HOW TO WEAR PALE PINK MENSWEAR
THE DESIGNERS THAT DO THE TREND WELL
If recent seasons are any indication, colours have circled back around to masculine archetypes. Olive drab, reminiscent of military uniforms, embodies the aggressive rigidness of someone heading out to battle, solid black has the type of mysteriousness that’s omnipresent but never totally open, and navy emerges with a stern, nautical influence. Yet, for Spring/Summer 2017 and subsequent Autumn/Winter collections, one shade subverts it all with a dusty, understated character that’s neither fully feminine nor heavily masculine.
Sitting somewhere in that androgynous middle is a shade Pantone has dubbed Pale Dogwood. One of the top 10 shades seen on the runway this season, it follows in the footsteps of last year’s Rose Quartz, a shade they aptly describe as “candy floss.” But, if Rose Quartz is specifically associated with sweets and seems more like the colour the media calls “Millennial Pink,” where does that leave Pale Dogwood? In spite of its implications, it exudes more of a tranquil, subtle vibe that’s neither in-your-face nor as low-key as off-white. If it were to embody a type of personality, it’s the soft-spoken man you regularly notice but know little about.
As another return to form, Pale Dogwood’s emergence in menswear collections hints at pink’s pre-20th century significance – that the colour was once reserved for men. In line, perhaps indirectly, with this notion, brands trying out this shade have taken a more masculine perspective – one that treats it like any other colour, rather than spin it in a predictably feminine novelty direction.
Particularly for American streetwear brands, the three key tenants, transcendent of season, go along the lines of: Strive for a monochrome ensemble, throw a logo on it, and put together a few limited-edition collaborations per year. In all three, pale pink’s managed to have a presence. Adhering to the first of these principles, Visvim splashed the dusty rose shade across its 101 suede jacket, a piece styled like workwear. Although simple at a glance, its fusion is a push-pull scenario between the masculine and the feminine: One clearly expressing its rugged side, and the other infusing it with something gentler.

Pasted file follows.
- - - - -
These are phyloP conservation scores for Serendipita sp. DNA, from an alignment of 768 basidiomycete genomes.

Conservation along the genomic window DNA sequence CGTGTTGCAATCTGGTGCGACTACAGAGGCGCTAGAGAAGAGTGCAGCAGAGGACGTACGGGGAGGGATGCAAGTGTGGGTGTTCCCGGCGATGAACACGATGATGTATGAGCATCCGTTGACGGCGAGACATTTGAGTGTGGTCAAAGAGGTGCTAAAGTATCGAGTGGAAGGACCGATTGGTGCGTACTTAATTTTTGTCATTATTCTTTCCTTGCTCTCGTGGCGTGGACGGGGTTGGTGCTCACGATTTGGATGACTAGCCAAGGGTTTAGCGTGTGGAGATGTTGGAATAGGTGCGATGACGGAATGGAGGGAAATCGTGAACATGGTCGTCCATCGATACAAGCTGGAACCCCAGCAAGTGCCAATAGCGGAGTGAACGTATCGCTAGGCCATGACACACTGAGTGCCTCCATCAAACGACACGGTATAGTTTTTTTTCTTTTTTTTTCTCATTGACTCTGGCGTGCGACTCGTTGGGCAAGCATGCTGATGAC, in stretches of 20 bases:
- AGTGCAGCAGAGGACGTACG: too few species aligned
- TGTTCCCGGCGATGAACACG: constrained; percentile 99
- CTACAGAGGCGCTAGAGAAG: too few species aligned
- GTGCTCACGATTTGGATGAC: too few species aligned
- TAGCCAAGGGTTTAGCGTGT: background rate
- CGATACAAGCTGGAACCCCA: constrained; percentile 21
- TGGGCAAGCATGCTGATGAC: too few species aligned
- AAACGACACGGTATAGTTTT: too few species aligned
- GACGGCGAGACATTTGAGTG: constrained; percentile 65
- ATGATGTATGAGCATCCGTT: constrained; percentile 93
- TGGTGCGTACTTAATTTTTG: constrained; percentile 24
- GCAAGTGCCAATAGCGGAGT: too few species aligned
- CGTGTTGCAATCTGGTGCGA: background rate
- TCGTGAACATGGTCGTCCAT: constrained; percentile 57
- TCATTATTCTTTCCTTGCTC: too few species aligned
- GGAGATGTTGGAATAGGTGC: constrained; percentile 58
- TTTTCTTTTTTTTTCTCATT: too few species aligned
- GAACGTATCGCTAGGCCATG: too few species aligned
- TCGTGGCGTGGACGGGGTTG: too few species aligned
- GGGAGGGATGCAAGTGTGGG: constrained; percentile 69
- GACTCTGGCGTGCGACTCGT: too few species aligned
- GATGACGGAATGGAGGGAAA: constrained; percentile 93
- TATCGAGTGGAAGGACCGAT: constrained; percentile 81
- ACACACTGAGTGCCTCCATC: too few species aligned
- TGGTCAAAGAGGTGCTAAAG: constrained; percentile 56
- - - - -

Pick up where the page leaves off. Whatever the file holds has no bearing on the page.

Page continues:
Less about symbolism and more about what streetwear brands do best, Stussy adds the faded bubblegum shade to one of its strapback caps. Less obvious, Ovadia & Sons strayed away from the logo-based design, but applied the light pink colour with a shimmering finish to a souvenir jacket seen at its July 2016 New York Fashion Week show. Nothing’s complicated in either instance – just a different take on a staple piece – and that’s kind of the point. Yet, solid isn’t the only way streetwear has been taking on this trend. Stone Island, for example, reaches an intersection with its Hand Corrosion Parka. Sure, it’s a pink variation, but its construction involves military influences, a bleached aged finish, tech elements, and a classic sportswear silhouette that just happens to be practical.
Expanding more on the streetwear concepts listed above, several trainer collaborations have managed to introduce a light or rose pink variation. Perhaps the simplest, the Opening Ceremony x Vans collaboration utilised the latter’s Old Skool low-top silhouette, added a luxurious polished leather upper, and unveiled a solid pink version that, even for all of its supposed low-key character, is going to look bold wherever you end up – after all, how often do you see pastels at the skate park? Taking it up a notch, the Nike SB Zoom Bruin added in a few contrasts – but nothing out of the ordinary. Playing off a colour hinting at mid-century Americana, a black Swoosh cuts through the side, and the vulcanised outsole remains a solid white shade. The Gosha Rubchinskiy x Vans Era Decon LX goes down a similar path, clashing a bright pink top against a black-trimmed outsole.
For something darker but bolder, be sure to keep the Raf Simons X Adidas Originals collaboration on your radar. The now-ubiquitous Stan Smith silhouette brings together elements from both brands, and in giving you that edge above all hypebeasts, a deeper pink hue covers everything – outsole through laces – with only a white logo on the tongue breaking up the monotony.
Louis Vuitton’s SS16 collection, including an embroidered Cuban collared shirt, essentially posed the question, “Is pale pink a pop of colour, or a neutral shade?” In response, a handful of SS17 offerings searched for its appropriate place. Veering full-on toward the former, Sacai’s Clockwork Orange-influenced sportwear pieces utilised it for the shock value, incorporating it in solid form or as an accent through coats and cropped pants. Also viewing lavender in much the same light, the pieces flipped the concept of wallpaper-like pastels on its head, giving them more of an aggressive quality.
Gucci’s SS17 line further utilised the colour’s impact to accent its dandy-meets-Mod theme. On the runway, Alessandro Michele appears to envision it as component of a three-part colour-blocking scheme, pairing it against other pastels. When not a solid shade saturating a pair of trousers or a blazer, however, it surfaces as one of several colours composing a floral print reminiscent of vintage paisley. But, what about everyday wear? Topman Design SS17 collection has that covered. Using British Seaside as a foundation, the line itself runs the gamut of casualwear – shorts and sweatshirts, unstructured single-button jackets, tracksuits, and bombers – and adds a pink-hued iteration for each. Out of all examples, a nonchalant outlook, here, makes pale pink less of an oddity and more of a variation on any neutral – just like men have been wearing burgundy or olive green over the past few seasons.
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